ESPN seems like it’s a little early for another contrived feature meant to generate useless discussions … but here it is. “Mt. Rushmore of Sports” has fans figure out who the best four sports figures from each state are. For once, the South Dakota version will look extremely boring.
Avalanche teammates Ryan Smyth and Milan Hejduk had a lot in common after Sunday’s game … “You scored your 300th goal today? OMG me too!“
Oh, hell. I knew I had January 17th marked on my calendar for a reason, but I forgot about Curtis Granderson’s charity basketball game featuring Kid Rock getting fazed by one of his hallucinations … oh, wait, that actually is a large fluffy tiger.
The unemployment rate in MLB is over 50 percent … well, if you only count the players that wanted to sign for another team.
The Clear. It sounds like the name of a rock band with a vaguely Christian background, but we all know what it really is: the steroid concoction that Barry Bonds and other elite athletes took as part of their training regiments through BALCO labs as a way to cheat the system and produce jaw-dropping, chemically-enhanced performances. Technically, the drug is called tetrahydrogestrinone, otherwise known as THG, but The Clear is clean name for it when used by dirty players.
But YAHOO! SPORTS did some poking around some recently unsealed grand jury testimony from expert witnesses, and found some very interesting facts. Like that THG wasn’t classified as an illegal steroid until 2005, well after the BALCO case broke and Bonds had admitted to using The Clear. Or that that lead BALCO investigator Jeff Novitzky testified in 2004 that ”there’s never been any studies to show whether or not THG does, in fact, enhance muscle growth.”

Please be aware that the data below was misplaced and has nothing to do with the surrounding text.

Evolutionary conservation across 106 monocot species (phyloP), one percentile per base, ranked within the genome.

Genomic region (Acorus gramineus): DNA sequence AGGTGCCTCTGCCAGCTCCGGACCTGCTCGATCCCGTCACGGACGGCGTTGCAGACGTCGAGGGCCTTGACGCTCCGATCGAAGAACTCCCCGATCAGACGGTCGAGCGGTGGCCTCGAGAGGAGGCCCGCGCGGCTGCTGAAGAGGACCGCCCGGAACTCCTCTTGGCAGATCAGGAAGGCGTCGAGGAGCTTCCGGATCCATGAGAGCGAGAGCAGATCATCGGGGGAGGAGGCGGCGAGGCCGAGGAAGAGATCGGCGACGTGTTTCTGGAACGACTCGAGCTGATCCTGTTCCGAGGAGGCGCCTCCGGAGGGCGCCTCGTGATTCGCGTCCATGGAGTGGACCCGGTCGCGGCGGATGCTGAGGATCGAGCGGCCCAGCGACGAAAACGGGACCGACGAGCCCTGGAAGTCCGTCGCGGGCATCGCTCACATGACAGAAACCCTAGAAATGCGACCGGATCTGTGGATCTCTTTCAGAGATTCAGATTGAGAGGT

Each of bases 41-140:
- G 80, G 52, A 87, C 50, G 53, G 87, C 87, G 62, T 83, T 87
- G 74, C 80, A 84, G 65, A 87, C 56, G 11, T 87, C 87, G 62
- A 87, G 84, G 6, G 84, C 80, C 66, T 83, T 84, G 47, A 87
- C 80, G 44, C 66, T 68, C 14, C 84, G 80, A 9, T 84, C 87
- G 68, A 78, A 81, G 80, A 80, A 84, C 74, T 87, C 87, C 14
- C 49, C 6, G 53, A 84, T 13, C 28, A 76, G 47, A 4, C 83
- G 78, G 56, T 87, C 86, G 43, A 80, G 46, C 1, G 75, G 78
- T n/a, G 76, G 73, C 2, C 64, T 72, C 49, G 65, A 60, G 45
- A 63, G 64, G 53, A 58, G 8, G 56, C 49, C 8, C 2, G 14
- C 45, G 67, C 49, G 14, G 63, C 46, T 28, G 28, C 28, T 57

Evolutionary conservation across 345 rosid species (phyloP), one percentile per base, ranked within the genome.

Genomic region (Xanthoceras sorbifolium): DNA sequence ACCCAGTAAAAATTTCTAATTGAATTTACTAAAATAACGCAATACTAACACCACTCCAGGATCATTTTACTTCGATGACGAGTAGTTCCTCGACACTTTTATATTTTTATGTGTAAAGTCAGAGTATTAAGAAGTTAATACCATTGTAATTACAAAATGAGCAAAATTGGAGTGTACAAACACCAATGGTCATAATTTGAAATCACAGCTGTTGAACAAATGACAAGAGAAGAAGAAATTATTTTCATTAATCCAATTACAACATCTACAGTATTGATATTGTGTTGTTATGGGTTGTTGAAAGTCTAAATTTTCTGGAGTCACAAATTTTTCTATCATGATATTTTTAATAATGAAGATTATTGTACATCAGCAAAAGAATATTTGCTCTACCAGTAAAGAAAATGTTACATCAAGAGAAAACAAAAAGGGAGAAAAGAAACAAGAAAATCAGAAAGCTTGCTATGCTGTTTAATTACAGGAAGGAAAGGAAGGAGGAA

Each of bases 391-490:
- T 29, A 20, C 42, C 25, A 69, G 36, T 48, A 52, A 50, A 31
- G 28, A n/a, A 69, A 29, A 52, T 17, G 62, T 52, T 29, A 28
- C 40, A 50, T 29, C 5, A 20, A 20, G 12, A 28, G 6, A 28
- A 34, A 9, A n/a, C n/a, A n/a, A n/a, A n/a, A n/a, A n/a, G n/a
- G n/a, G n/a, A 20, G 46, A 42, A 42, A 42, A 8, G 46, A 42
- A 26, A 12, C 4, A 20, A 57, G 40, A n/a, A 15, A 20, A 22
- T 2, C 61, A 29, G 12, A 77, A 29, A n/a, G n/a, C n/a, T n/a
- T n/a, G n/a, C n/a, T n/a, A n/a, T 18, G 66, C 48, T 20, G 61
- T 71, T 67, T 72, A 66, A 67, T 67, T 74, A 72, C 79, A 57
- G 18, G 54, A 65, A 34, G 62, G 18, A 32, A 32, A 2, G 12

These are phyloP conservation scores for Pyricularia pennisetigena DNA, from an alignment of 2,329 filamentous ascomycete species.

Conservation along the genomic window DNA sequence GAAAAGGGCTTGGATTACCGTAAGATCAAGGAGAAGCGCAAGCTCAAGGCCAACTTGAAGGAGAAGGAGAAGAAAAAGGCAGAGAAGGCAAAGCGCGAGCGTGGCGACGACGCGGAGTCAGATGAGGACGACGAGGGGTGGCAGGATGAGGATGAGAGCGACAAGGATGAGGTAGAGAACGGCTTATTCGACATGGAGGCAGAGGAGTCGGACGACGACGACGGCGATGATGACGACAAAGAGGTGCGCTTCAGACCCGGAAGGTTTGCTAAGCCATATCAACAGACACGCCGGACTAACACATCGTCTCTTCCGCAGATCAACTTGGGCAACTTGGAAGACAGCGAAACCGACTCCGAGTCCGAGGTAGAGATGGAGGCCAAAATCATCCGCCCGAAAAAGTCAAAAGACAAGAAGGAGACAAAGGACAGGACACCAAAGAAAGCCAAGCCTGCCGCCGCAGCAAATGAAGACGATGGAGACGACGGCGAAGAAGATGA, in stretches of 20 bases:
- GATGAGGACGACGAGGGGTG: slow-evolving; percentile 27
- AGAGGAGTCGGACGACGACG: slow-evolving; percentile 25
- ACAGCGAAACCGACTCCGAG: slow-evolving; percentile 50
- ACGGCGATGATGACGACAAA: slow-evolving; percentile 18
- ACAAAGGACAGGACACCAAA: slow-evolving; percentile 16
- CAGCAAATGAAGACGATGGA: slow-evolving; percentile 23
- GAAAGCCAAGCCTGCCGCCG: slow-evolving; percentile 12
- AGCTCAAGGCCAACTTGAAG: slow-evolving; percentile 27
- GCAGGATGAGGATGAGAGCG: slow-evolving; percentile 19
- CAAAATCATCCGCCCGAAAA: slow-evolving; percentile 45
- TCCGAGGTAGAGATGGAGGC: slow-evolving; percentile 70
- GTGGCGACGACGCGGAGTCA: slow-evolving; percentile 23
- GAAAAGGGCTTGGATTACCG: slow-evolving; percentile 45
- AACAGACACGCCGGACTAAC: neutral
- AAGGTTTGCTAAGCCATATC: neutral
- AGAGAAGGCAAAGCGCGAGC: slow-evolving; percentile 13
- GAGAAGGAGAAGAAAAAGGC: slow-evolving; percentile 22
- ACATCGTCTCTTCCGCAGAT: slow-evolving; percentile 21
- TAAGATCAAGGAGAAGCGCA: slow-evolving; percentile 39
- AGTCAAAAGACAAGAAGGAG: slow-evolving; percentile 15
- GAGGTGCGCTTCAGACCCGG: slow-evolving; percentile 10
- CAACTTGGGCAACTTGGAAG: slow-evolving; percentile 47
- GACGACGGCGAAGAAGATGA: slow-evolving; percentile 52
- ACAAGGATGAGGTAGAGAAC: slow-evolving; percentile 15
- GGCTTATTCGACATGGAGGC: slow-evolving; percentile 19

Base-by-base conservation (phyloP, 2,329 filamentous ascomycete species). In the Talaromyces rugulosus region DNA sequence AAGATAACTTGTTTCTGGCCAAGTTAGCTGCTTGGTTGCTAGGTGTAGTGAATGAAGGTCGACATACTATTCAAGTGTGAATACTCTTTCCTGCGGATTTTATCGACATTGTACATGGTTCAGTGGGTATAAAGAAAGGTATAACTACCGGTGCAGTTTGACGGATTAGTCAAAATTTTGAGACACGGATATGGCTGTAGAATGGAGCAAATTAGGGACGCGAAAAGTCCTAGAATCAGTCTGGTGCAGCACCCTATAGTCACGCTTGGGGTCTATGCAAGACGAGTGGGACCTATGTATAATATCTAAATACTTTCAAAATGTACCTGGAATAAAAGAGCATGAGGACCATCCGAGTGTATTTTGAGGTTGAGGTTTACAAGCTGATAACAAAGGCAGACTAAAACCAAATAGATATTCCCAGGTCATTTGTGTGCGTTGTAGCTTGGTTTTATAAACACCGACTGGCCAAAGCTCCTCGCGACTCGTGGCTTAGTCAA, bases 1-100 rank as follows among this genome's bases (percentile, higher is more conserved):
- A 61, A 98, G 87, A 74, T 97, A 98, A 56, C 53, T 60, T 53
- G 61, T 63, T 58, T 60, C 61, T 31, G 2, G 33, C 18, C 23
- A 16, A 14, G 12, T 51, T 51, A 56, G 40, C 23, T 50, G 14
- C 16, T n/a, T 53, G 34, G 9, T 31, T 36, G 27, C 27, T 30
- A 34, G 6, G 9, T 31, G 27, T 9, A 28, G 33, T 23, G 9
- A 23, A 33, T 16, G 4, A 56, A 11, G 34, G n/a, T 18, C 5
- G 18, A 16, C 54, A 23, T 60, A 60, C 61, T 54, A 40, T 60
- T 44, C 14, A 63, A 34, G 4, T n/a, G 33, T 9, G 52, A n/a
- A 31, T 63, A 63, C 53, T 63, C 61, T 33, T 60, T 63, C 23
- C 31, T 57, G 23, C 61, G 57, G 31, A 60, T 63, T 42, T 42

So yeah, the drug that has become a code word for a designer steroid at the heart of the government’s perjury case against Bonds? It wasn’t actually illegal when he was allegedly taking it. That’s more than a monkey wrench being thrown into the government’s case - that an entire 48 piece Craftsman tool set.
The government is expected to claim that regardless of the legality of THG, they have proof that Bonds took other banned substances. But if that’s the case, why is it that the only thing we heard about was The Clear for the past five years?
So it’s time to be honest with ourselves: Barry Bonds is not going to jail. This case is teetering close to a total meltdown, and at some point the government either has to cut its losses or risk a series of headaches in court. There will be no Schadenfreude moment of him doing a “perp walk” to a federal prison somewhere in Kansas, no teary interviews from jail with ESPN. It’s not happening.
But now what? It’s an amazing coincidence that this news comes out the same week that Hall of Fame voting results were released, which showed that voters are apparently willing to make at least Mark McGwire a scapegoat for the “Steroid Era” in baseball even if he’s been convicted (or charged) with no crimes, a fact that didn’t bode well at all for Bonds.
So do voters do with Barry Bonds? It’s easy to keep him out if he’s convicted, or has the cloud of the BALCO case hanging over his head. But if it turns out that The Clear - the drug that people thought might doom his chances - wasn’t illegal when he was taking it, and perhaps didn’t give him any edge, how do you justify keeping him out?
Meanwhile, back in the world where we actually talk about sports - as in what happened on the field - the LOS ANGELES TIMES reports that the Lakers had themselves a little bit of a Texas Train Wreck against the San Antonio Spurs on Wednesday night. First, with the Lakers clinging to a 111-109 lead with 10 seconds to go, the Spurs’ Roger Mason was fouled by Derek Fisher while scoring, setting up a three-point play to give San Antonio a one point lead.